Yesterday evening, after being demolished by my former ATM machine and buddy Marius from Sumi-G and also by my pal Arnie, I decided I need to work on my swing. You can’t bring your B or C game into this group like I have been lately or you’ll be shelling out dollars like you’re at a strip club in Vegas and you’ve had way too many drinks.
I’ve been pulling the hell out of my irons, major. For instance I pulled a sand wedge 30 yards left with a draw yesterday. When I set up over the ball my blade looks closed. Two pals have told me my shoulders and upper body are rotating left of the target at impact, where my hands and swing plane follow. So I have a closed blade and a hard left swing plane. That results in left left left.
I’m happy to announce a victory for me and my Dad in this year’s father/son tournament at his great club. We struggled all day and missed many putts by just inches. My swing was mess and I missed many iron shots badly. We didn’t know it but we were tied for the lead going into the final hole, despite our feelings that we weren’t playing up to our ability level.
Our last hole was a par-5 which we almost reached in two. My Dad chipped from about 10 yards off the green. The ball checked perfectly, then released like a putt. It took the right-to-left break perfectly and softly fell into the cup for EAGLE. I ran up and high-fived my Dad. It was the highlight of our day. We ended up winning the thing by two shots. That eagle made the difference!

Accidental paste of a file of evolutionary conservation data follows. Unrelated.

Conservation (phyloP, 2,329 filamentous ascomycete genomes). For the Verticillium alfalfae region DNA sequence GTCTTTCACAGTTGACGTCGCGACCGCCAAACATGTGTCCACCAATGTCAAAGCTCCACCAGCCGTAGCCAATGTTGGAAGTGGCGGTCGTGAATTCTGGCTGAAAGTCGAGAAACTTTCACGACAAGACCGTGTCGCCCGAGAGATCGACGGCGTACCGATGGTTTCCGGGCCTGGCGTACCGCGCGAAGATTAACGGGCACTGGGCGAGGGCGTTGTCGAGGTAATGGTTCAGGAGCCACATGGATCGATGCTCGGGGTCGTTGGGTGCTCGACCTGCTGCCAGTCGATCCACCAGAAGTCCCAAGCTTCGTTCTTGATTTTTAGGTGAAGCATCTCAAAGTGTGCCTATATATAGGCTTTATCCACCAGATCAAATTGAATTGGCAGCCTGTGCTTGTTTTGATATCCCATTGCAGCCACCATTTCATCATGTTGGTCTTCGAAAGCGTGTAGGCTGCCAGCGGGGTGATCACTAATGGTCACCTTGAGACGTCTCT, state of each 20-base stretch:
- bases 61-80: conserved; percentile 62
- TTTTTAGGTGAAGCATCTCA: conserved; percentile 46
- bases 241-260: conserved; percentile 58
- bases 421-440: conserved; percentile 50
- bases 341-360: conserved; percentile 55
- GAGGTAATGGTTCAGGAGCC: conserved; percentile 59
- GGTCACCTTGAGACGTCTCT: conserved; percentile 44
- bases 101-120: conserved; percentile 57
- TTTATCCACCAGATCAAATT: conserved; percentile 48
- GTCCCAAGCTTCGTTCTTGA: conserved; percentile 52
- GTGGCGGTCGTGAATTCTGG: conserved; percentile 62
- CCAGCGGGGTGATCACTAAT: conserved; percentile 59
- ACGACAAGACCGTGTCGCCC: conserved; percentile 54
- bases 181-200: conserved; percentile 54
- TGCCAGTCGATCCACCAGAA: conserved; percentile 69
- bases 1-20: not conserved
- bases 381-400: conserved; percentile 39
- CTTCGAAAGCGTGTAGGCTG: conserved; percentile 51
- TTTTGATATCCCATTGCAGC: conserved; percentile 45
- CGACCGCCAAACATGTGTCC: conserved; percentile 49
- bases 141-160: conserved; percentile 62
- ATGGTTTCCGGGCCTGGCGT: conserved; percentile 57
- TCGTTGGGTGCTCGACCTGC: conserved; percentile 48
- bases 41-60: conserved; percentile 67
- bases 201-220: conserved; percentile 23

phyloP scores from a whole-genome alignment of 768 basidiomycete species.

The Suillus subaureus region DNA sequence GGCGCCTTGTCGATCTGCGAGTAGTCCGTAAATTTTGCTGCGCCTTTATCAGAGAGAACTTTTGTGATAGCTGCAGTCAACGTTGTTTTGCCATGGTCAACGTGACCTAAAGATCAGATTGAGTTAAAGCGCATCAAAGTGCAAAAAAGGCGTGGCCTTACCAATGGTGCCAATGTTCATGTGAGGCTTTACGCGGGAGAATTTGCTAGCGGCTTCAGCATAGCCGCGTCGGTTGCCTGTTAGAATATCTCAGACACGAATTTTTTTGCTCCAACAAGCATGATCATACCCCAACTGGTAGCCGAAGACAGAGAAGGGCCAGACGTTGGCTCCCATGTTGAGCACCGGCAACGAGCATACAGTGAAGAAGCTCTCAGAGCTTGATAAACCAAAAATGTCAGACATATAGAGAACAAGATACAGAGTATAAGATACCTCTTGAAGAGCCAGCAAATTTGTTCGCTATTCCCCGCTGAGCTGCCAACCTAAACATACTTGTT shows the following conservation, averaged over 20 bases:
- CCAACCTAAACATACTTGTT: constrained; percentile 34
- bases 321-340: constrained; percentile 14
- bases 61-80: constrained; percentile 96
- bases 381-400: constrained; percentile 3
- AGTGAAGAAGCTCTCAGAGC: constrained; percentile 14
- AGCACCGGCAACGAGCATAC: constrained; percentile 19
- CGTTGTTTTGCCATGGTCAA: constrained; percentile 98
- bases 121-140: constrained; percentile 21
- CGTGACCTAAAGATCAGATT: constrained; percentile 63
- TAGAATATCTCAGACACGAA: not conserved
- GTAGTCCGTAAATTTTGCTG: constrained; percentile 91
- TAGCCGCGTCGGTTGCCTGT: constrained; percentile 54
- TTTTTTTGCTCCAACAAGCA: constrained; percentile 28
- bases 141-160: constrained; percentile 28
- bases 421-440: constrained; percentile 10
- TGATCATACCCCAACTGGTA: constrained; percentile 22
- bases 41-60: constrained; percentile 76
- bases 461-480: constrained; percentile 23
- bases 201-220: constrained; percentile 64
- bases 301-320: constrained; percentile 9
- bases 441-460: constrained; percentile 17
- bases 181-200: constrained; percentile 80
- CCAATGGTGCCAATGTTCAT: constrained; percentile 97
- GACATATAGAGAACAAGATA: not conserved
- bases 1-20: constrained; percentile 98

This marked one of many father/son tourneys my Dad and I have either won or placed in. We weren’t expecting to win based on how bad we felt about our individual games but we ham and egged it well. These tournaments are very enjoyable for me.
To date I’ve never won dough in a state sanctioned tournament. I’ve taken 1st in many private tournaments and league tourneys. Won a club championship too, but it is a big goose egg in state tourneys. I haven’t played in that many, so it isn’t like I’m 0-100 or anything like that. But I’m 0-for-enough. The tourney I’ve played in the most, and enjoyed the most, is the Salt Lake Amateur. The one I want to play well in the most is this one. I’ve been one shot out of the money several times, after gagging one of the two days. It is very tough to play well in such a pressure situation for two straight rounds. Perhaps I’m putting too much pressure on myself, but I get extremely nervous. I figure those nerves are easier to control with more experience.
I came into today’s Salt Lake Amateur having gone through three huge events in my personal world the two weeks before the tournament. My concentration level due to these major events has not been good. One event was of course my awesome wedding. Another event was a tragic happening to someone close to me which was a heart breaker to say the least. The critical part of that event is over now, but it lives on daily. The 3rd was the most brutal and stressful event I’d ever endured, which took roughly five years to reach and conclude. I had enough stress and anxiety in the last two weeks to last a lifetime.